Peptide bonds are the bonds responsible for holding amino acids together during the formation of peptides. The number of bonds in each molecule determines the length, as well as the complexity of the peptide.
The bonds are formed when more than two amino groups come together, displacing a molecule of water in the process. The amino acids are then bound together by covalent peptide bonds, which are extremely strong, and in addition to holding the molecules together, they also bind any material that might be present between the bonds. The bonds are sometimes known as amide bonds.
Classification of peptide bonds
The classification of peptide bonds is dependent upon the total number of the molecules that constitutes the chain. Consequently, some of the classifications we have included are as follows:
- Dipeptide bonds – bonds between two amino acids
- Tripeptide bonds – bonds between three amino acids
- Tetrapeptide bonds – bonds between four amino acids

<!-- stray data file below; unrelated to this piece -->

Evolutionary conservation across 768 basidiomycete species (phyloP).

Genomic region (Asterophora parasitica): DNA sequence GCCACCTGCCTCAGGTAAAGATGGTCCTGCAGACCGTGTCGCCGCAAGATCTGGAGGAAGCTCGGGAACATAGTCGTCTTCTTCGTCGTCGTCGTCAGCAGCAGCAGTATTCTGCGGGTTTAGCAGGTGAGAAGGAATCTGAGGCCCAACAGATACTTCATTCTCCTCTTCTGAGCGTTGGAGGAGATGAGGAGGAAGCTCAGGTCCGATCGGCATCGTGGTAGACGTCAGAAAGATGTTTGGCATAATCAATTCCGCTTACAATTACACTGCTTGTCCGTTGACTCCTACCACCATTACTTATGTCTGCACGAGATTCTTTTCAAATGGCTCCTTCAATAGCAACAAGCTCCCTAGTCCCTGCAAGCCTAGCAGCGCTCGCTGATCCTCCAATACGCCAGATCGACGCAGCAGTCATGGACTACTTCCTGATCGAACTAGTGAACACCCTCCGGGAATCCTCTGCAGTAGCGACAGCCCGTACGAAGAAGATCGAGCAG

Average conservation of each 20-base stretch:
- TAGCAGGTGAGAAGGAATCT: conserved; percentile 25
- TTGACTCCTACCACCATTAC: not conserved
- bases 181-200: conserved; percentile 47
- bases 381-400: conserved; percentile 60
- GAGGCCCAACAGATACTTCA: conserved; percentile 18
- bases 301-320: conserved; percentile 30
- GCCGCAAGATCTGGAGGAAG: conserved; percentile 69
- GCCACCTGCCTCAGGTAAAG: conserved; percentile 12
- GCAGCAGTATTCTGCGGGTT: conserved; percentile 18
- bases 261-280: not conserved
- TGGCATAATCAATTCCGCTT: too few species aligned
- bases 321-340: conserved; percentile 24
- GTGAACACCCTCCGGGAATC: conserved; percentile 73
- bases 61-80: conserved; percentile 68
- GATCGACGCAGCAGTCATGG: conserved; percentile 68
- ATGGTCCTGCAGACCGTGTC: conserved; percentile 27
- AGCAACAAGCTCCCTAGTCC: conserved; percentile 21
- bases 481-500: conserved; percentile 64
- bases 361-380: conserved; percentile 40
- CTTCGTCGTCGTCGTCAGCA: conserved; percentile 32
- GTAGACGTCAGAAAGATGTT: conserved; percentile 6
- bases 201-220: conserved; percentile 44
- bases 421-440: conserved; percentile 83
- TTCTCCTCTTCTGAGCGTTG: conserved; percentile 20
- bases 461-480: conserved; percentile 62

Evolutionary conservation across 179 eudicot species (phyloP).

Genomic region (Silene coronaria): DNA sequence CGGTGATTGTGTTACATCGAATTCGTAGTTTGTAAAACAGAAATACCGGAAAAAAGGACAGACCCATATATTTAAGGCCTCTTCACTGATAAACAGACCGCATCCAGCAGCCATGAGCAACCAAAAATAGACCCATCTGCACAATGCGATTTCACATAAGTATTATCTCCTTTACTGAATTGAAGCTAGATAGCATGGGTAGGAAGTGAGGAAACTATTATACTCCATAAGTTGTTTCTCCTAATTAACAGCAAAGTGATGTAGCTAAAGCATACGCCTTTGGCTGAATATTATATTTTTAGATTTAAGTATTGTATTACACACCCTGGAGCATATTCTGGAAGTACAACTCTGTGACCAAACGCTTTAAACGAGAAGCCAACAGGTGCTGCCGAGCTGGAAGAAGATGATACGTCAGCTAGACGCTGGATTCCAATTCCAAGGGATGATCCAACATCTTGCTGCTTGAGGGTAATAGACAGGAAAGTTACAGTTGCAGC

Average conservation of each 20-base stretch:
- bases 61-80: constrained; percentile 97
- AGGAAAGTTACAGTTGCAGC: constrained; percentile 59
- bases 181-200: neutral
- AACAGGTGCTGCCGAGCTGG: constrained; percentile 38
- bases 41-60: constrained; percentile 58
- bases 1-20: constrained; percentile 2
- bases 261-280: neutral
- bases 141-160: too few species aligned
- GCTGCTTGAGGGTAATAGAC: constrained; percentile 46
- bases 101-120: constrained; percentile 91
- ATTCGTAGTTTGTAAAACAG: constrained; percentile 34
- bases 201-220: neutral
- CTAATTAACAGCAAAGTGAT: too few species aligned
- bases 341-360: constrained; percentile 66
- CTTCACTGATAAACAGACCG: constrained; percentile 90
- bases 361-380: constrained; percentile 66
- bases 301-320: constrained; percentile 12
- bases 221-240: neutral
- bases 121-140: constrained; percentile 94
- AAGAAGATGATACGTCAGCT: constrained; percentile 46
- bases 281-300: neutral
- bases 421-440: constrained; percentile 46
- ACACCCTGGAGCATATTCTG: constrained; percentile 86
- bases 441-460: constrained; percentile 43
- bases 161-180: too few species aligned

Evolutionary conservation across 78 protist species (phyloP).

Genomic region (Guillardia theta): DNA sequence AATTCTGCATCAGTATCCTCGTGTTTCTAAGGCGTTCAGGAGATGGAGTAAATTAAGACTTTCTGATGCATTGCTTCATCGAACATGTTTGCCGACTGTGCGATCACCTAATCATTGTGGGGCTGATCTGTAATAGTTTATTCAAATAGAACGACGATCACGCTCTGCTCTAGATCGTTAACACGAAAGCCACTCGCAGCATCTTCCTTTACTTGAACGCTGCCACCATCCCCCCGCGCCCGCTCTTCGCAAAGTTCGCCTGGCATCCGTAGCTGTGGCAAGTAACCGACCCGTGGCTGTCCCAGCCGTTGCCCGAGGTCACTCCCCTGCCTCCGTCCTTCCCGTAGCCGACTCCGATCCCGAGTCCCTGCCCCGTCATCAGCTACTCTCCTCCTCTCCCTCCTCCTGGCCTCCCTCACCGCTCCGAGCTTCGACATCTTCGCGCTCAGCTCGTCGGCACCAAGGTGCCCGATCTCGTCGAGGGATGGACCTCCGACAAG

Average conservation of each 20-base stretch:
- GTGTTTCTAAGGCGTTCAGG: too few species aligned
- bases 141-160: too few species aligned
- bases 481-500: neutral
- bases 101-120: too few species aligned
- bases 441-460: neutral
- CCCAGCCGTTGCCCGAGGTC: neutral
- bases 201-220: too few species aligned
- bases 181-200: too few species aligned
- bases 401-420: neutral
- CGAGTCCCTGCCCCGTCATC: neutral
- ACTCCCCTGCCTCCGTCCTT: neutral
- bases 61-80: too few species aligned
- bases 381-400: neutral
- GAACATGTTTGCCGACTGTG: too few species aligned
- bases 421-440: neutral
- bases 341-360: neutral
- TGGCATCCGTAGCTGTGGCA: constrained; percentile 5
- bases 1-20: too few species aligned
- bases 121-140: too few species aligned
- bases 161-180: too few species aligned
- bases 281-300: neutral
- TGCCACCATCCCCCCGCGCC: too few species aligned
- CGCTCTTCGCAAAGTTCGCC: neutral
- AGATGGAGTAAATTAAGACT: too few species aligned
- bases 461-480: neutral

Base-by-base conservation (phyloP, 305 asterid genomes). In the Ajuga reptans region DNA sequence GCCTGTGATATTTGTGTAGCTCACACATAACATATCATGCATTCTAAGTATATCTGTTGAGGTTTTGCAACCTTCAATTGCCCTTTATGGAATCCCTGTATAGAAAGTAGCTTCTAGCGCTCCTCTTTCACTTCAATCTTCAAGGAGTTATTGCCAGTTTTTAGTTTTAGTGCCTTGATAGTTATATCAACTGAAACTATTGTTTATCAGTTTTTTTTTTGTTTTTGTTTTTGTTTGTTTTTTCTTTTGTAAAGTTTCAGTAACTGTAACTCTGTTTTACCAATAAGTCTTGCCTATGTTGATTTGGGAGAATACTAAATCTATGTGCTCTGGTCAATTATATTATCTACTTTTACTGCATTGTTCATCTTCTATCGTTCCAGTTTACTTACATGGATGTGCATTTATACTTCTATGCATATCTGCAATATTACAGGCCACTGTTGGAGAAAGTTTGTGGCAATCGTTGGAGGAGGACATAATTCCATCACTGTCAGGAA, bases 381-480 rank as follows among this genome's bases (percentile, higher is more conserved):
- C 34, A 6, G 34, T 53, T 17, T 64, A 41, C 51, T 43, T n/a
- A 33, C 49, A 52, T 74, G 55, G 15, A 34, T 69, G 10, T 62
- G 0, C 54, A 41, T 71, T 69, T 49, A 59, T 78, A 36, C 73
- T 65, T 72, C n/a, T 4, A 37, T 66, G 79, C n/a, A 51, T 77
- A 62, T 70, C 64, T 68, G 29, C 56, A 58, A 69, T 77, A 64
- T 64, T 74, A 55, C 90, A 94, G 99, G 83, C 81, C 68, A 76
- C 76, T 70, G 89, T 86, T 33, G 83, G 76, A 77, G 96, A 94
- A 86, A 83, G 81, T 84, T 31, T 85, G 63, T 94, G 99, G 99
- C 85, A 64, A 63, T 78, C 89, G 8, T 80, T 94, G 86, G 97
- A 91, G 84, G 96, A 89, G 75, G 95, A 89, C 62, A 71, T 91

- Oligopeptide bonds – bonds between peptides with more than ten amino acids
- Macropeptide bonds – bonds between peptides with more than 100 amino acids
Common features of the peptide bonds
Some of the features you will find common to the peptide bonds include:
- Peptide bonds are rigid and appear to exhibit the planar structure.
- The bonds are coplanar to suggest that they share two electrons between the carboxyl oxygen, and the amide nitrogen. Partial double bond characters can also be seen in their structure.
- The atoms that make up the peptide bonds align themselves in a singular plane in a manner that the hydrogen and the oxygen atom from the amide and the carboxyl groups respectively appear to be trans to one another.
Characteristics of the bonds
The main characteristic of such peptide bonds, is that they are rigid and planar and also feature partial bond characteristics. Additionally, both the amide end and the carboxyl end contribute to the formation of the hydrogen bond.